Thursday, February 19, 2009

Capitalism and Progress

Here's my latest comment which I posted to Kevin Kelley's Technium website. I find that I have to work very hard to keep my comments from getting too long. That was the main reason I created this blog - so that I could elaborate on some of those comments.
Hi Kevin,

I’m sure you are aware, but perhaps you have forgotten, that Bill Joy in his classic warning of the dangers of a Singularity, “Why the future doesn’t need us” also mentions the Unabomber. I believe the reaction to his article was quite harsh and he was viewed as a sort of neo-Luddite.

Personally I’m open to criticisms of the “death march” of Progress. There are certainly benefits to mankind from technological progress, but the dangers should not be overlooked as they often are.

You mention the Amish in this article. I never quite got around to commenting on the full article you wrote about the Amish, but I think there is an analogy to the way that the Catholic Church maintained control over society in the Middle Ages. Just imagine if a young Galileo was born among the Amish. How would they handle the situation? Anyway, I think the last chance western society had to stop the unrelenting march of progress was Galileo. From there the combination of science and capitalism launched the revolution which has shaped the world we live in today. Like scientific progress, capitalism is built on an exponential model. These are dynamic systems that collapse under static restraints.

Are we willing to give up progress for a stable world system? I don’t think we need to return to a hunter-gatherer lifestyle, but it would require limits on technological advancement.

BTW, I’m so inspired by your writing in Technium that I’ve started a blog to record some of my reactions and responses to your articles.

One thing I've noticed about Kevin's articles is that he nicely keeps the discussion focused on the technical and cultural questions without somehow getting into the realm of politics. I'm nowhere near as diplomatic in these areas as Kevin is and I tend to drift easily into politics. Certainly if we are talking about the Singularity then the question of politics is eventually unavoidable. It will largely be up to the governments of the world to decide how that Singularity will emerge. For instance, the US military is already actively involved in AI research through DARPA.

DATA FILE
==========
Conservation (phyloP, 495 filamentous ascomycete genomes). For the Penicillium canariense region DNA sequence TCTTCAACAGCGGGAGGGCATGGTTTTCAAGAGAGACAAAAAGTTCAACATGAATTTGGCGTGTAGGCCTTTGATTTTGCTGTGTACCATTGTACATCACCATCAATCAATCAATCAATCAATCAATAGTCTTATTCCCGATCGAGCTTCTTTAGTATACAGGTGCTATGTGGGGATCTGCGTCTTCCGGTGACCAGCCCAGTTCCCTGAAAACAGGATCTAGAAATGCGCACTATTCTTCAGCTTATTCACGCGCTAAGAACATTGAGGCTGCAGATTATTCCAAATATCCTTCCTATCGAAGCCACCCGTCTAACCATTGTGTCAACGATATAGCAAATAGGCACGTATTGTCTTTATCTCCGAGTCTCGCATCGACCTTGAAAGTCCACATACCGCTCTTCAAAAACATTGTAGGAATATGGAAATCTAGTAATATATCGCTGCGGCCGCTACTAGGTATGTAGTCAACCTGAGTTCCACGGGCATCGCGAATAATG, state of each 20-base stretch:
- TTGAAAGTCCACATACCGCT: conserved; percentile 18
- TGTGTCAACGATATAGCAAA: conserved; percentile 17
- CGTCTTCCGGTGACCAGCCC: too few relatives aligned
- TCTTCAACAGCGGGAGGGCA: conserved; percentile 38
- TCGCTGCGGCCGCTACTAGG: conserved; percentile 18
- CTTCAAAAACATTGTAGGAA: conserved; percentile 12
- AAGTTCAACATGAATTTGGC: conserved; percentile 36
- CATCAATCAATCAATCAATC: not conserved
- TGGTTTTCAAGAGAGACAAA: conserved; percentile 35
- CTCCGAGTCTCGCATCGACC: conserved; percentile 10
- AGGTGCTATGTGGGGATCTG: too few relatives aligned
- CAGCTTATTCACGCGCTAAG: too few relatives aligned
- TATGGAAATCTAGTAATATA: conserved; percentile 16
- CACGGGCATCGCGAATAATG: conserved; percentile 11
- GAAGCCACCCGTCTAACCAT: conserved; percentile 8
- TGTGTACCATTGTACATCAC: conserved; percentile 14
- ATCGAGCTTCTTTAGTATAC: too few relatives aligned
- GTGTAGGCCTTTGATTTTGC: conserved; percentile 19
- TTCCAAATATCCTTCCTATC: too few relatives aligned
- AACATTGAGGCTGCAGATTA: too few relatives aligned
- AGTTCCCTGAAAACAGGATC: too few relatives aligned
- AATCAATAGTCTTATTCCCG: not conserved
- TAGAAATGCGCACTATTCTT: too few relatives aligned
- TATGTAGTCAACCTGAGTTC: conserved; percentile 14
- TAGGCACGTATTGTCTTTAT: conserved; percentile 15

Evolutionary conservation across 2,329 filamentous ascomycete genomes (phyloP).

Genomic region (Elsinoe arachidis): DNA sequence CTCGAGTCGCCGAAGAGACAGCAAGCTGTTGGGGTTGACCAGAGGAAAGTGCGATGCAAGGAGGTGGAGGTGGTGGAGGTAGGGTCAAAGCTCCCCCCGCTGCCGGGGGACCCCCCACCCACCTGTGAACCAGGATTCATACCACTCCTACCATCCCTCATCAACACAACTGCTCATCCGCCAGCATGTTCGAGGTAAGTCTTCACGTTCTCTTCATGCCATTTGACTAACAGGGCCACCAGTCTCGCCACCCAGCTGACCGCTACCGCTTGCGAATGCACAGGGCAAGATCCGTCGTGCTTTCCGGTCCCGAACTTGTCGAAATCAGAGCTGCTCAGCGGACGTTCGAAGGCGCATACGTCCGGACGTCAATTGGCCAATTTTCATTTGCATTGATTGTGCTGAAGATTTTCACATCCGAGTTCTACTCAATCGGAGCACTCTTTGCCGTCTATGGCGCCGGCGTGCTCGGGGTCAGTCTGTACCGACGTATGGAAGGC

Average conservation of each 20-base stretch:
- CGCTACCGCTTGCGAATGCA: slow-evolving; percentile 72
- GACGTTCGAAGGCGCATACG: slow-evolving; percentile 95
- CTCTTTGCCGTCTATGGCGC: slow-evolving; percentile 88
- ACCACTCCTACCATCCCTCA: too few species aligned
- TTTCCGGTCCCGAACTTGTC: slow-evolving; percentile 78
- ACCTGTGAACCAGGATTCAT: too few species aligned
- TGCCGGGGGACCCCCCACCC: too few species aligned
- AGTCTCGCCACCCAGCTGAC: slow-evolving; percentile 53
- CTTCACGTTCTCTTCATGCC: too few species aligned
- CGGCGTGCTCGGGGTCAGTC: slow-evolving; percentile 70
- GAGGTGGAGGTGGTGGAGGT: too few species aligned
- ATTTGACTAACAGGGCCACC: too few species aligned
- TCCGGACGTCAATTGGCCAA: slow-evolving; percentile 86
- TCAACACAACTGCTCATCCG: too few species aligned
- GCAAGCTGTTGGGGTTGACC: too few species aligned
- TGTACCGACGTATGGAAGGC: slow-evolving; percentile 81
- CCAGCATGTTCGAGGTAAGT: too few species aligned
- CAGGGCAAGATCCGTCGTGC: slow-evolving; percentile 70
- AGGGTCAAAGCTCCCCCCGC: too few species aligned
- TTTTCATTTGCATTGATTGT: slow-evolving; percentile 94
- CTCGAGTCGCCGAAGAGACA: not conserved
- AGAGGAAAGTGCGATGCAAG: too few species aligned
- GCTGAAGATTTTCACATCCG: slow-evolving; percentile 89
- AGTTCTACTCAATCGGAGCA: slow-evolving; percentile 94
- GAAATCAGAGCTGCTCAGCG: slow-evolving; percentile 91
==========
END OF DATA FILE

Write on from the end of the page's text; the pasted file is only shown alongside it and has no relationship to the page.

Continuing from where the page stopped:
But the issue I wanted to discuss here is the one I brought up in my comment regarding the connection between Capitalism and Scientific Progress. I mentioned that they both are built on an exponential model. I couldn't go in depth on that in the comment without making it way to long so I'll do that here.

First Capitalism. My view of Capitalism is that it requires ever expanding markets to survive. It is expected that the stock price of a company will continue to go up. For this to be true the company's net worth must continually grow. And therefore the company must seek out ever growing markets. If the company is not growing, then eventually it will go out of business - cease to exist.

An alternative is to reduce costs. Here is where Progress comes in. Through Scientific Progress a company may find a way to produce its products at reduced cost. This allows the company to continue to grow and avoid a virtual death in the business world. Therefore there is a marriage of convenience between business and technology.

John D. Rockefeller is the epitome of applying technology to business in order to reduce costs. As a result he became the richest man in history and created the world's most powerful company, Standard Oil.

It is actually quite surprising to me that today there is little emphasis by business on artificial intelligence. Yet I believe this is where the future of business is. I would have hoped that in the recently announced stimulus package there would have been a significant portion to developing AI. This is where America needs to be investing.

Even though Japan is currently in a very bad economic situation, I believe that it will come out ahead because of its attention to the area of robotics. Actually I believe this strategy is slightly flawed. I think robotics gets too much attention, whereas the real attention should be on AI.

AI does not require a physical body as in a robot. AI can have a virtual body and exist on the internet. So much of our world already exists in virtual space, that an AI living on the internet would hardly be hampered - the financial world is particularly accessible through cyberspace.

Next Scientific Progress. I should hardly need to say anything here. Moore's Law pretty much says it all - technology is progressing at an exponential rate. Just when we think that technology has reached its limits, knew scientific discoveries are made to maintain the rate of progress.

Certainly if we use biological organisms as our guide then there is a whole world of technology available that is capable of changing our world radically. The technology of life is nanotechnology. That is the secret of life. It manipulates materials at the molecular level. Nanotechnology is one of the game changing technologies that can eventually lead to a Singularity.